Making Over Third Grade!: I Made it Into the Educator Magazine!
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Tuesday, May 17, 2016

I Made it Into the Educator Magazine!

In the fall of the 2015-16 school year the president of my CTA chapter (FSUTA), emailed me to let me know that a reporter from the Educator would be contacting me. Sherry Goodwin contacted me about teaching with the Common Core. I actually like teaching even more with these standards. I teach at a Title 1 site and prior to the state adoption of the CCSS we were expected to teach our adopted curriculum with fidelity which didn't leave a lot of room for creativity or freedom as we have now.

There has been a lot of discussion about the Common Core and whether it is any good. Many teachers think that it is a lot more work to teach now and that it may not be worth it. I disagree, I think the work is worth it! The analogy that I love to use is that teaching with the Common Core standards is like cooking for Thanksgiving dinner. Anyone who has ever cooked, or helped cook, a Thanksgiving meal knows how messy and how much work it can be. Every year you may cook and complain, and wonder why you are doing this again, with the promise that you won't do this another year. Then, the dinner is served. The family gathers to eat and the joy you get from this is worth all of the hassle of shopping for and cooking the meal. That is what teaching with the Common Core is like for me. It is time consuming and messy but so worth it!

Sherry and her photographer, Scott Buscman, came to my class in October to see us in action. We discussed a math unit I created using the Toys R Us and Wal-Mart website to help teach adding 3 and 4-digit numbers, rounding, and estimating. Students also have to use their critical thinking and reading skills to ensure that they are buying just the right items. I give each group a set dollar amount
makingoverthirdgrade.blogspot.comand tell them they are not shopping for themselves but rather for my 3 year old nephew or my 5 year old niece. In both cases, they have to ensure that they are buying age appropriate toys, that the toys are not choking hazards, and that the toys they select already have good customer reviews. Once they select the toys (they screen shot the pages) they have to round the amounts to the nearest dollar or nearest 10 dollars. They then have to add what they spent and make sure that they do not exceed the amount they were given. I have taught this unit twice and each year the kids have LOVED it. I love seeing how they get so serious about selecting the toys they are going to "buy." (To see this lesson click here.)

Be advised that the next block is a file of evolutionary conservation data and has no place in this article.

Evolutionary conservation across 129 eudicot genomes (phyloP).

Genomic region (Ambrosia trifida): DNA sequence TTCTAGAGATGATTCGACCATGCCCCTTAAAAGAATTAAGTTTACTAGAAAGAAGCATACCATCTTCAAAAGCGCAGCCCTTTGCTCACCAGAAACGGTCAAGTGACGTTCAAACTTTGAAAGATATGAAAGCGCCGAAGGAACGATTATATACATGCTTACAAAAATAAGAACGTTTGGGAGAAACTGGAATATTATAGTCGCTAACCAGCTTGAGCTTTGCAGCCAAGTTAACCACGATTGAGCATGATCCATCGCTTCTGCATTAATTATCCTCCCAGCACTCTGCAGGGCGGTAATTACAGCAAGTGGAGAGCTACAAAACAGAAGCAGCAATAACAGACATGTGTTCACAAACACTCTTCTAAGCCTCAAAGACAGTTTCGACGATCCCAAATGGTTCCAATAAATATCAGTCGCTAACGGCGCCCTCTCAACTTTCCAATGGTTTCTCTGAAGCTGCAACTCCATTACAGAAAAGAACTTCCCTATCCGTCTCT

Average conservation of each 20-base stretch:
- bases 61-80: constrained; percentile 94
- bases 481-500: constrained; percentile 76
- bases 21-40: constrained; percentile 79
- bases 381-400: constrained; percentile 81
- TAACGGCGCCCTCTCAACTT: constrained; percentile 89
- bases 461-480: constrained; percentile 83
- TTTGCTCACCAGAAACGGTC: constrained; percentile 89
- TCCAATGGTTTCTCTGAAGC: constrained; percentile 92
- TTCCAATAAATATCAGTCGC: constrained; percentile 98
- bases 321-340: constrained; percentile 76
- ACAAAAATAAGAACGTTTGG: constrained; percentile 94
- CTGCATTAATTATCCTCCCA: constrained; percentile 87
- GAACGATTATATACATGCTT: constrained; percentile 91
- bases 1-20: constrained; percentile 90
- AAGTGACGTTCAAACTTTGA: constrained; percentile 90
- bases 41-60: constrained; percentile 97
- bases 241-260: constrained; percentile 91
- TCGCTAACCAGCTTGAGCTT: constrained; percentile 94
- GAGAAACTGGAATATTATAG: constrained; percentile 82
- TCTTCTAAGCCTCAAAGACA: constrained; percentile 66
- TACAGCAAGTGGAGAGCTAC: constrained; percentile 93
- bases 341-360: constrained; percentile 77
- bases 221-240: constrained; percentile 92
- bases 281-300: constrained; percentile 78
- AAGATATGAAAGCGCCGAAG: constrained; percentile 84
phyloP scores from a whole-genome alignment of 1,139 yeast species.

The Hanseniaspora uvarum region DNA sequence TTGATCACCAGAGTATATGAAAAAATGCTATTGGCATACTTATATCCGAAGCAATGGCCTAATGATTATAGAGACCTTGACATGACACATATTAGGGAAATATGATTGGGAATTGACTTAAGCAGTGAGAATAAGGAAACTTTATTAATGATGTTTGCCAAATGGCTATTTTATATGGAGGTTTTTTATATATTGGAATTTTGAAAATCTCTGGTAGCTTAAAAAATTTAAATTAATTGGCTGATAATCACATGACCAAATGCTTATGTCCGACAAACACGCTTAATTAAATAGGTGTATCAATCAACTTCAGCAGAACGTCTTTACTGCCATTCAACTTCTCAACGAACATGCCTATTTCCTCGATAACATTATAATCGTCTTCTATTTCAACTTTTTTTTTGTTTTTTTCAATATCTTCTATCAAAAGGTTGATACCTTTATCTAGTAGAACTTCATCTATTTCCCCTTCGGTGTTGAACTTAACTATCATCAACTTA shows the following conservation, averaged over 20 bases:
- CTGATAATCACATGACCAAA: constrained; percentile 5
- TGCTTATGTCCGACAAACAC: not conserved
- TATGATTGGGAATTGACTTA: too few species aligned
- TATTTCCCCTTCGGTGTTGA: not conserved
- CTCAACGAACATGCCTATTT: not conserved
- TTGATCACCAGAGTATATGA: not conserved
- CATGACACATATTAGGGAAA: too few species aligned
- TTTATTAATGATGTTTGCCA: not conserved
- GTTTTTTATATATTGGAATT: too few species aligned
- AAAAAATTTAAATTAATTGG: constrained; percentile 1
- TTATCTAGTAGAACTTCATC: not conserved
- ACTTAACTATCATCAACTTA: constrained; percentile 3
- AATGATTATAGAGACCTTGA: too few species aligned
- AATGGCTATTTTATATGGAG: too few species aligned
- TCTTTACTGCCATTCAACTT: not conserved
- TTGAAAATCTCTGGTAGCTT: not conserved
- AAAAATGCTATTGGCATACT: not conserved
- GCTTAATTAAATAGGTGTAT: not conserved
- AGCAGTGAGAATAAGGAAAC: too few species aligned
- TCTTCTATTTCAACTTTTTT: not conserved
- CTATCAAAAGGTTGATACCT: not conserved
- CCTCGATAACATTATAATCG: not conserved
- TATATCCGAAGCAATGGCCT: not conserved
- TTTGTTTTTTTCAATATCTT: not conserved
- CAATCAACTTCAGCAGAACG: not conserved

Note: The first year I taught this, I gave the students a set amount but allowed them to shop for themselves. They take WAY too much time for this so I quickly revised it and told them they had to shop only in the clearance section. The following year I added the age range, reviews, and reflection. If you would like to see one student who was below/near grade level in math explaining his work the first year I taught the lesson.

Here is another example (the sounds quality isn't the greatest but she completes the full narration for the subtraction. (Again, this is from the first year I taught this lesson.)

I wasn't sure what the article in the Educator was going to be like but when I received the April 2015 issue there I was with one of my students on the first page and then again on page 29 along with a short piece about having "A Positive Impact on Students." I am extremely proud of my class, and the fact that I was selected to be part of this article.

What is one of your favorite ways to teach multi-digit addition and subtraction?

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